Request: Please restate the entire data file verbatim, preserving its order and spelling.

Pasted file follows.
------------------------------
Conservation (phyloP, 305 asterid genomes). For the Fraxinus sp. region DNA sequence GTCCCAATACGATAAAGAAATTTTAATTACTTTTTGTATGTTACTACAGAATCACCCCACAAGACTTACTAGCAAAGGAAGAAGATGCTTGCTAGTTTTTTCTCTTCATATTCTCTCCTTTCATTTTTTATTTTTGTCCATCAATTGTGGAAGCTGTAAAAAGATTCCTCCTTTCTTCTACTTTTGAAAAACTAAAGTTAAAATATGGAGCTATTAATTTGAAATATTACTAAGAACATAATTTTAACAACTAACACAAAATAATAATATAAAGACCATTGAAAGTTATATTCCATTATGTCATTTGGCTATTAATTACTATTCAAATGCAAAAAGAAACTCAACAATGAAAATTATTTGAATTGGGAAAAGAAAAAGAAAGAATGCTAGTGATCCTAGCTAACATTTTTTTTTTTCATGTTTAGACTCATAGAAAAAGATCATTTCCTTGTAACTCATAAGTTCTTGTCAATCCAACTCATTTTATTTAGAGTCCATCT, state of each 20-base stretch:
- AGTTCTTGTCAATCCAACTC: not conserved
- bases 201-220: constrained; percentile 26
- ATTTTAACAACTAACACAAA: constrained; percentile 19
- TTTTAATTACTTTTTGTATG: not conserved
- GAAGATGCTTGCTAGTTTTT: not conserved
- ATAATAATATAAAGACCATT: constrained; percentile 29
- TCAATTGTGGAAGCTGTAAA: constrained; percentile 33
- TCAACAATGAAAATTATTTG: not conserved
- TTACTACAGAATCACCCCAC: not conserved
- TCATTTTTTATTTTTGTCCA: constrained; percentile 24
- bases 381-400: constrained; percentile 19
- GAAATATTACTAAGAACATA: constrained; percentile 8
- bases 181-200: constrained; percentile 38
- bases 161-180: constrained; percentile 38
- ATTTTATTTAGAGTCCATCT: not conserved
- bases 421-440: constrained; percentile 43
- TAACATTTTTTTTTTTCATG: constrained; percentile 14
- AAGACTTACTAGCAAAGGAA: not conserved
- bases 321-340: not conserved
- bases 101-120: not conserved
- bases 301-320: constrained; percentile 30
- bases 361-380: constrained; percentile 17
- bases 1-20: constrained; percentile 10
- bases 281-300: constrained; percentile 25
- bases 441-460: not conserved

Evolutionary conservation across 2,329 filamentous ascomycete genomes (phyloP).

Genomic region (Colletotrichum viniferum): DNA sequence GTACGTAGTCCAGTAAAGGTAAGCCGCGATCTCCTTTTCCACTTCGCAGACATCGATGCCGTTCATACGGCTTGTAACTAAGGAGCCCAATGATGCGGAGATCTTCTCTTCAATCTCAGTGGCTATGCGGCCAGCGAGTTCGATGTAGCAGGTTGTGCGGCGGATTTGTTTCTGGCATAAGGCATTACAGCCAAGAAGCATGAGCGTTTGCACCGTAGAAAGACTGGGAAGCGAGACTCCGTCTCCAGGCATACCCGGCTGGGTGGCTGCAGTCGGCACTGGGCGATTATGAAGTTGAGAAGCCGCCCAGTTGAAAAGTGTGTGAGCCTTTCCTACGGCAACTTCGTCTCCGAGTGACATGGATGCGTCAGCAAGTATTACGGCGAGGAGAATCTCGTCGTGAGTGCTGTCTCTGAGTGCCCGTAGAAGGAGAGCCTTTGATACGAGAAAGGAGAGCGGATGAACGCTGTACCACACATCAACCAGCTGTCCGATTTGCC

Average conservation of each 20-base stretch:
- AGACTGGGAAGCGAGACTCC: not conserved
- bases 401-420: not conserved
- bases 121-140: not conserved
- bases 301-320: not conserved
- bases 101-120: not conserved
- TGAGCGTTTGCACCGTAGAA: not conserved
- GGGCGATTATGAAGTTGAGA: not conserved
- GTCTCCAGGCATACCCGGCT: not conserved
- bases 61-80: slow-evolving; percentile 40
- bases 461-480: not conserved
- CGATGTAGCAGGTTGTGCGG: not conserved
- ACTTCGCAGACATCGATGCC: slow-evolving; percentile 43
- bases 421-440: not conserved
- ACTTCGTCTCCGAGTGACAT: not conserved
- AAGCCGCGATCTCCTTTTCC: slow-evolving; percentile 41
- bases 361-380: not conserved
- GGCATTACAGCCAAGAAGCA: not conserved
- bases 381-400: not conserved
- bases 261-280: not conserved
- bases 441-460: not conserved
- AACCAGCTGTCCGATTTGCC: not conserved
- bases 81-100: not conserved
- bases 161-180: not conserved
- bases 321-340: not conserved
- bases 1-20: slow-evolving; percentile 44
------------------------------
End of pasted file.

Conservation (phyloP, 305 asterid genomes). For the Fraxinus sp. region DNA sequence GTCCCAATACGATAAAGAAATTTTAATTACTTTTTGTATGTTACTACAGAATCACCCCACAAGACTTACTAGCAAAGGAAGAAGATGCTTGCTAGTTTTTTCTCTTCATATTCTCTCCTTTCATTTTTTATTTTTGTCCATCAATTGTGGAAGCTGTAAAAAGATTCCTCCTTTCTTCTACTTTTGAAAAACTAAAGTTAAAATATGGAGCTATTAATTTGAAATATTACTAAGAACATAATTTTAACAACTAACACAAAATAATAATATAAAGACCATTGAAAGTTATATTCCATTATGTCATTTGGCTATTAATTACTATTCAAATGCAAAAAGAAACTCAACAATGAAAATTATTTGAATTGGGAAAAGAAAAAGAAAGAATGCTAGTGATCCTAGCTAACATTTTTTTTTTTCATGTTTAGACTCATAGAAAAAGATCATTTCCTTGTAACTCATAAGTTCTTGTCAATCCAACTCATTTTATTTAGAGTCCATCT, state of each 20-base stretch:
- AGTTCTTGTCAATCCAACTC: not conserved
- bases 201-220: constrained; percentile 26
- ATTTTAACAACTAACACAAA: constrained; percentile 19
- TTTTAATTACTTTTTGTATG: not conserved
- GAAGATGCTTGCTAGTTTTT: not conserved
- ATAATAATATAAAGACCATT: constrained; percentile 29
- TCAATTGTGGAAGCTGTAAA: constrained; percentile 33
- TCAACAATGAAAATTATTTG: not conserved
- TTACTACAGAATCACCCCAC: not conserved
- TCATTTTTTATTTTTGTCCA: constrained; percentile 24
- bases 381-400: constrained; percentile 19
- GAAATATTACTAAGAACATA: constrained; percentile 8
- bases 181-200: constrained; percentile 38
- bases 161-180: constrained; percentile 38
- ATTTTATTTAGAGTCCATCT: not conserved
- bases 421-440: constrained; percentile 43
- TAACATTTTTTTTTTTCATG: constrained; percentile 14
- AAGACTTACTAGCAAAGGAA: not conserved
- bases 321-340: not conserved
- bases 101-120: not conserved
- bases 301-320: constrained; percentile 30
- bases 361-380: constrained; percentile 17
- bases 1-20: constrained; percentile 10
- bases 281-300: constrained; percentile 25
- bases 441-460: not conserved

Evolutionary conservation across 2,329 filamentous ascomycete genomes (phyloP).

Genomic region (Colletotrichum viniferum): DNA sequence GTACGTAGTCCAGTAAAGGTAAGCCGCGATCTCCTTTTCCACTTCGCAGACATCGATGCCGTTCATACGGCTTGTAACTAAGGAGCCCAATGATGCGGAGATCTTCTCTTCAATCTCAGTGGCTATGCGGCCAGCGAGTTCGATGTAGCAGGTTGTGCGGCGGATTTGTTTCTGGCATAAGGCATTACAGCCAAGAAGCATGAGCGTTTGCACCGTAGAAAGACTGGGAAGCGAGACTCCGTCTCCAGGCATACCCGGCTGGGTGGCTGCAGTCGGCACTGGGCGATTATGAAGTTGAGAAGCCGCCCAGTTGAAAAGTGTGTGAGCCTTTCCTACGGCAACTTCGTCTCCGAGTGACATGGATGCGTCAGCAAGTATTACGGCGAGGAGAATCTCGTCGTGAGTGCTGTCTCTGAGTGCCCGTAGAAGGAGAGCCTTTGATACGAGAAAGGAGAGCGGATGAACGCTGTACCACACATCAACCAGCTGTCCGATTTGCC

Average conservation of each 20-base stretch:
- AGACTGGGAAGCGAGACTCC: not conserved
- bases 401-420: not conserved
- bases 121-140: not conserved
- bases 301-320: not conserved
- bases 101-120: not conserved
- TGAGCGTTTGCACCGTAGAA: not conserved
- GGGCGATTATGAAGTTGAGA: not conserved
- GTCTCCAGGCATACCCGGCT: not conserved
- bases 61-80: slow-evolving; percentile 40
- bases 461-480: not conserved
- CGATGTAGCAGGTTGTGCGG: not conserved
- ACTTCGCAGACATCGATGCC: slow-evolving; percentile 43
- bases 421-440: not conserved
- ACTTCGTCTCCGAGTGACAT: not conserved
- AAGCCGCGATCTCCTTTTCC: slow-evolving; percentile 41
- bases 361-380: not conserved
- GGCATTACAGCCAAGAAGCA: not conserved
- bases 381-400: not conserved
- bases 261-280: not conserved
- bases 441-460: not conserved
- AACCAGCTGTCCGATTTGCC: not conserved
- bases 81-100: not conserved
- bases 161-180: not conserved
- bases 321-340: not conserved
- bases 1-20: slow-evolving; percentile 44